Oh-So Jane

By Bill Rathje

My mother died at the age of 87 after a full and vigorous existence.

My mother's best friend, Victoria, died in her twenties. In so many ways, including her untimely death, Victoria added to mom's zest for life.

There are so many stories about mom. After we laid her to rest in a family plot next to my dad, a group of relatives and friends had a meal together and each of us told our favorite Jane Rathje story. Most of them I had never heard before, so I took notes. I didn't want to forget any of those oh-so-Jane details.

I had no trouble whatsoever deciding on the story I would tell. It embodies the oh-so-Jane way my mother raised me . . . and it explains why I'm an archaeologist, why I think in - to put it politely - creative ways, and why I take great comfort in all those oh-so-mom things I carry with me everywhere.

When I was about five, I found a bit of copper in the dirt under the grass in the front yard. It had corroded to a fascinating green patina. Thinking back about the way I remember it looked, my guess today is that it was part of the inner workings of a doorknob assembly. At the time, I had no idea what it was, except mysterious and exciting, and I was determined to find whatever else there was of it. So I began digging in the front yard. I even talked my friends into helping.

We were taking turns at mucking about a day or two later when my grandmother drove up. She was horrified, to say the least, and let my mother know in no uncertain terms that it was not proper for a young man such as myself to dig great gaping holes in the front yard!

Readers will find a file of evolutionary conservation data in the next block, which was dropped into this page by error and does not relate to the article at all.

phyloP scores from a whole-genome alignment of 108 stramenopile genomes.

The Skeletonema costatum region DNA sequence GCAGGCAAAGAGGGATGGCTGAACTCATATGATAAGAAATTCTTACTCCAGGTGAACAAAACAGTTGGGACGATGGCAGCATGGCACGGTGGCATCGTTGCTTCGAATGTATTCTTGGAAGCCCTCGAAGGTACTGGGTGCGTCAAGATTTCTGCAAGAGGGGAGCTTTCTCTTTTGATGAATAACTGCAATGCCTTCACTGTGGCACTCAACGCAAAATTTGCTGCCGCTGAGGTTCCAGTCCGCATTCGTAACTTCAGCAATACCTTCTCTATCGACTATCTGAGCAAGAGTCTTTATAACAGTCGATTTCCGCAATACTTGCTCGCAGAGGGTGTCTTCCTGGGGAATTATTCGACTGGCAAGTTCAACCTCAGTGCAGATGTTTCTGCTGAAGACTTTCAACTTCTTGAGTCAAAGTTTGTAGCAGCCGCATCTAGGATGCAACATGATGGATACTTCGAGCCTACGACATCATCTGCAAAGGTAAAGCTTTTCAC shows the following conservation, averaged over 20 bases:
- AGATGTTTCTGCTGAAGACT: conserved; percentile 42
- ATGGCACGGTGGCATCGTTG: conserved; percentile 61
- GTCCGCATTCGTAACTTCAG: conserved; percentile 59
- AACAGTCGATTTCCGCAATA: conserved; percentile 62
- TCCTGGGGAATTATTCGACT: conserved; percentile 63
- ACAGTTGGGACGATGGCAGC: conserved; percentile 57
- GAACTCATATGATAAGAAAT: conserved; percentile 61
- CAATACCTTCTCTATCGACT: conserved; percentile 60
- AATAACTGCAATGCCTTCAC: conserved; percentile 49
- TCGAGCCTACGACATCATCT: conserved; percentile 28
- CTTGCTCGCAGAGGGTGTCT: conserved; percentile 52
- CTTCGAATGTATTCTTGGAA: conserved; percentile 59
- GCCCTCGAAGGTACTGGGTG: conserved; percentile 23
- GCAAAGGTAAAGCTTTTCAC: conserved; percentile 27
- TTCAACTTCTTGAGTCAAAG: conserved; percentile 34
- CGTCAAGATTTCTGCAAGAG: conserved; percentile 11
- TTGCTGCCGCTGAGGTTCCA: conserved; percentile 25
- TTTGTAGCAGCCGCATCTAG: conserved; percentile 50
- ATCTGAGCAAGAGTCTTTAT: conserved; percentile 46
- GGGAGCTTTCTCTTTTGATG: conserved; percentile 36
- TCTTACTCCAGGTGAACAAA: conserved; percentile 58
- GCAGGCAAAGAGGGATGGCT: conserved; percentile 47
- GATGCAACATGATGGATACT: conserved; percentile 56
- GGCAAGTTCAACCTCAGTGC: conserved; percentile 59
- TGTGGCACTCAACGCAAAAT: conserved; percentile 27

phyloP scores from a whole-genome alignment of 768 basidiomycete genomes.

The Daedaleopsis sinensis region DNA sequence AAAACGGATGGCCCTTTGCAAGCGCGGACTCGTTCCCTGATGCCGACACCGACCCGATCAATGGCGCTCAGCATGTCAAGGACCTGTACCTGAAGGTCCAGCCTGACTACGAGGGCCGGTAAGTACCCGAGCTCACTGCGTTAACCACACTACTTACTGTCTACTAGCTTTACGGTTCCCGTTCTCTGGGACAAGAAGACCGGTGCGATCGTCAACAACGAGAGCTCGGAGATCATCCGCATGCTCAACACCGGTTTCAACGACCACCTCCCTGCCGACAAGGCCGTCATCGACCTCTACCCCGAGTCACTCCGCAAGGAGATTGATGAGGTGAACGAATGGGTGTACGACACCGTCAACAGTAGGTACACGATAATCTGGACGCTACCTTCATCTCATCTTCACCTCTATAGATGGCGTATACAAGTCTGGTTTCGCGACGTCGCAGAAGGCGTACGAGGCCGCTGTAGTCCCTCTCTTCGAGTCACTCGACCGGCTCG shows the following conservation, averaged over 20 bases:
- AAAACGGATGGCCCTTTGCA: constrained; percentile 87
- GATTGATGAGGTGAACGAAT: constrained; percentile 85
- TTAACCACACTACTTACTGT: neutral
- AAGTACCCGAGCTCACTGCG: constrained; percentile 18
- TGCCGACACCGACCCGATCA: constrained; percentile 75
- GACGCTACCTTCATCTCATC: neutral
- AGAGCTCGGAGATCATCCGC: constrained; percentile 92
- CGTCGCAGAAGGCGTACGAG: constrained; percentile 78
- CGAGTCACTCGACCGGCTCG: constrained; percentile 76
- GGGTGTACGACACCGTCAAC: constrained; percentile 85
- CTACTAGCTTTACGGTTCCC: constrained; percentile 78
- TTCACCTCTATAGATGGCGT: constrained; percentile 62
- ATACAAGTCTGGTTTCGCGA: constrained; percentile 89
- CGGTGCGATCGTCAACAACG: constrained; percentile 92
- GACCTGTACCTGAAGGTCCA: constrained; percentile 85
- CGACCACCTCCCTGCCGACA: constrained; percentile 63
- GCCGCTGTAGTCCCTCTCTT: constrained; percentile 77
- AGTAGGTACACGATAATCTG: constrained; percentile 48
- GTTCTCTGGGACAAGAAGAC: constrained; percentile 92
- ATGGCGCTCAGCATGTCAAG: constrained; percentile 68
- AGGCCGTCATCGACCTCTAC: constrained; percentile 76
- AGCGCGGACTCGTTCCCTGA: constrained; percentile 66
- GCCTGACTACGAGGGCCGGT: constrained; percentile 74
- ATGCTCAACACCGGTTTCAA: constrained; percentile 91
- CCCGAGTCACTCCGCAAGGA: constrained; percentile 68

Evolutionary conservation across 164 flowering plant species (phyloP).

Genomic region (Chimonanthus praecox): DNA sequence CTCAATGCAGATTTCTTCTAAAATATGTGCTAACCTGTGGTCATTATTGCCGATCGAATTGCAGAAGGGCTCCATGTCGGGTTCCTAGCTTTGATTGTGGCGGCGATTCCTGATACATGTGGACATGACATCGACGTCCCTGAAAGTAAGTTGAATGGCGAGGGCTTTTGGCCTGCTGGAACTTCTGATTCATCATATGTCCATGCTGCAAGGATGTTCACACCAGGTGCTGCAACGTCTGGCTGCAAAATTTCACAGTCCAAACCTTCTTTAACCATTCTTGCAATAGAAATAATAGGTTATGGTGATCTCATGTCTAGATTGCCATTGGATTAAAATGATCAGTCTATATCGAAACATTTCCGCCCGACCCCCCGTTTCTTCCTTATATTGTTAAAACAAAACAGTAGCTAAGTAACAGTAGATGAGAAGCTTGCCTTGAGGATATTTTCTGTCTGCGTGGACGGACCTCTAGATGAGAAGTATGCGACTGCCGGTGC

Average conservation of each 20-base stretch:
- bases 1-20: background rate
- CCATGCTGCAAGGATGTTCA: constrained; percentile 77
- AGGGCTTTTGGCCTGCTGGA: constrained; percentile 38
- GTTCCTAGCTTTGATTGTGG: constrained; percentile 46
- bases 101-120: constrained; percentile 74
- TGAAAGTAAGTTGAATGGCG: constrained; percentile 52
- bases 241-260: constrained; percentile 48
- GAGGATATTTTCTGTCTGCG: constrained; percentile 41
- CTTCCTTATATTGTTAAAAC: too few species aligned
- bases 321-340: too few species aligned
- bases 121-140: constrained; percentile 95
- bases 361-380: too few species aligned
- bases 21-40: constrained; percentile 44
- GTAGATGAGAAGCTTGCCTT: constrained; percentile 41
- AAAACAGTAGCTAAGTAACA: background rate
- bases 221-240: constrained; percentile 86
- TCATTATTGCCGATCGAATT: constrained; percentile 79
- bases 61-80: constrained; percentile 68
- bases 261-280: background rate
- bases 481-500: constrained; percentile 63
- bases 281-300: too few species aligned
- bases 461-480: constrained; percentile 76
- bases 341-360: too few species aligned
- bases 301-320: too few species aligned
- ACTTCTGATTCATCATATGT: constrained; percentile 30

As soon as my grandmother left and my friends had departed, my mother sprang into action. "William," she said quietly, "have you thought about digging holes in the back yard?"

I was devoted to excavation, but not to where I would do it. The 'digs' promptly moved to the back yard, where they and their hoary holes and backdirt remained for several years.

Like her daughter my grandmother was a lady of both grit and guile. When she realized that my mother would not crimp my desire to dig, the next Christmas she presented me with a book called The Wonderful World of Archaeology to turn my inappropriate urges into preparations for a socially responsible profession.

I loved that book with all my heart and soul. In my opinion, it is the very best book on archaeology there has ever been - straightforward text ensconced in a welter of mesmerizing watercolors!

No wonder I'm an archaeologist. No wonder I founded the "Garbage Project," that examines our own garbage to study our modern-day lifestyles from a rather unusual perspective. No wonder I'm grateful to mom for that and so many other unexpected dimensions of my world.

Over the last few years, I've told mom how grateful I am for strong support and no crimps many times. I didn't tell her that many times before she died holding my hand, but I believe she always knew. Now you know too.